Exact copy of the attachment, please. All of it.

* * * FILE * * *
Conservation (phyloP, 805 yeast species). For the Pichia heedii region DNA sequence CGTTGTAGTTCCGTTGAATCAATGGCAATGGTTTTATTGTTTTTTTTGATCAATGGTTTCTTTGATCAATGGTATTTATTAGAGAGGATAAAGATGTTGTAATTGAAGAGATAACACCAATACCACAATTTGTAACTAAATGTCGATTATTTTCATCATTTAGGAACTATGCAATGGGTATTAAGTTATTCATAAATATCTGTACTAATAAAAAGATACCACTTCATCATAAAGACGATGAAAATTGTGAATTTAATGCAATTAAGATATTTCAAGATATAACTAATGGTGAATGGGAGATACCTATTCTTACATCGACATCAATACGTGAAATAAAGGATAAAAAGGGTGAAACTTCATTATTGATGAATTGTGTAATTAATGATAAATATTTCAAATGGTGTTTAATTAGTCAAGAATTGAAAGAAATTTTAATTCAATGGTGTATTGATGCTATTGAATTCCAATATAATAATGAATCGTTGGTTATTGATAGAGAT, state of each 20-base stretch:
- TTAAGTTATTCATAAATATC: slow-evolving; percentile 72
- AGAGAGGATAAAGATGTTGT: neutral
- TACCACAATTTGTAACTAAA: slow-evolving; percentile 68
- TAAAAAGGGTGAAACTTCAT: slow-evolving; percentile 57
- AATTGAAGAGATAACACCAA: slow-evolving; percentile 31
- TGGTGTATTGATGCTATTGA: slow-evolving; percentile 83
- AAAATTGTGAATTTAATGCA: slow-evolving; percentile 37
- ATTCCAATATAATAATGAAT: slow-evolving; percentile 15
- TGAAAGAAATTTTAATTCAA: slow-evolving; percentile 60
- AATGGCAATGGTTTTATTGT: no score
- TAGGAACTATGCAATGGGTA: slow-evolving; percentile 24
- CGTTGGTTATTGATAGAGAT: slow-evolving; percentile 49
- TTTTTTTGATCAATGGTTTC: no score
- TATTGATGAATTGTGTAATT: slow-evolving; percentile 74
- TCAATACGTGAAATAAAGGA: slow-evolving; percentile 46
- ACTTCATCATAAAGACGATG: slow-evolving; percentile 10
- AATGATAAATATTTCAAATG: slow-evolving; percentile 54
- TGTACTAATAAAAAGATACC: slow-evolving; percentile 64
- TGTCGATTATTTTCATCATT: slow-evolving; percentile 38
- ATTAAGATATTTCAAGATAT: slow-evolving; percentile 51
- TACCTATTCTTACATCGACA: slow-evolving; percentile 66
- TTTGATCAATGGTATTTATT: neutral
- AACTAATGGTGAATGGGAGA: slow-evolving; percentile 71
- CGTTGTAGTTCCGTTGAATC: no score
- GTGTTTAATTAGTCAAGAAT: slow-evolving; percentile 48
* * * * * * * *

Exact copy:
Conservation (phyloP, 805 yeast species). For the Pichia heedii region DNA sequence CGTTGTAGTTCCGTTGAATCAATGGCAATGGTTTTATTGTTTTTTTTGATCAATGGTTTCTTTGATCAATGGTATTTATTAGAGAGGATAAAGATGTTGTAATTGAAGAGATAACACCAATACCACAATTTGTAACTAAATGTCGATTATTTTCATCATTTAGGAACTATGCAATGGGTATTAAGTTATTCATAAATATCTGTACTAATAAAAAGATACCACTTCATCATAAAGACGATGAAAATTGTGAATTTAATGCAATTAAGATATTTCAAGATATAACTAATGGTGAATGGGAGATACCTATTCTTACATCGACATCAATACGTGAAATAAAGGATAAAAAGGGTGAAACTTCATTATTGATGAATTGTGTAATTAATGATAAATATTTCAAATGGTGTTTAATTAGTCAAGAATTGAAAGAAATTTTAATTCAATGGTGTATTGATGCTATTGAATTCCAATATAATAATGAATCGTTGGTTATTGATAGAGAT, state of each 20-base stretch:
- TTAAGTTATTCATAAATATC: slow-evolving; percentile 72
- AGAGAGGATAAAGATGTTGT: neutral
- TACCACAATTTGTAACTAAA: slow-evolving; percentile 68
- TAAAAAGGGTGAAACTTCAT: slow-evolving; percentile 57
- AATTGAAGAGATAACACCAA: slow-evolving; percentile 31
- TGGTGTATTGATGCTATTGA: slow-evolving; percentile 83
- AAAATTGTGAATTTAATGCA: slow-evolving; percentile 37
- ATTCCAATATAATAATGAAT: slow-evolving; percentile 15
- TGAAAGAAATTTTAATTCAA: slow-evolving; percentile 60
- AATGGCAATGGTTTTATTGT: no score
- TAGGAACTATGCAATGGGTA: slow-evolving; percentile 24
- CGTTGGTTATTGATAGAGAT: slow-evolving; percentile 49
- TTTTTTTGATCAATGGTTTC: no score
- TATTGATGAATTGTGTAATT: slow-evolving; percentile 74
- TCAATACGTGAAATAAAGGA: slow-evolving; percentile 46
- ACTTCATCATAAAGACGATG: slow-evolving; percentile 10
- AATGATAAATATTTCAAATG: slow-evolving; percentile 54
- TGTACTAATAAAAAGATACC: slow-evolving; percentile 64
- TGTCGATTATTTTCATCATT: slow-evolving; percentile 38
- ATTAAGATATTTCAAGATAT: slow-evolving; percentile 51
- TACCTATTCTTACATCGACA: slow-evolving; percentile 66
- TTTGATCAATGGTATTTATT: neutral
- AACTAATGGTGAATGGGAGA: slow-evolving; percentile 71
- CGTTGTAGTTCCGTTGAATC: no score
- GTGTTTAATTAGTCAAGAAT: slow-evolving; percentile 48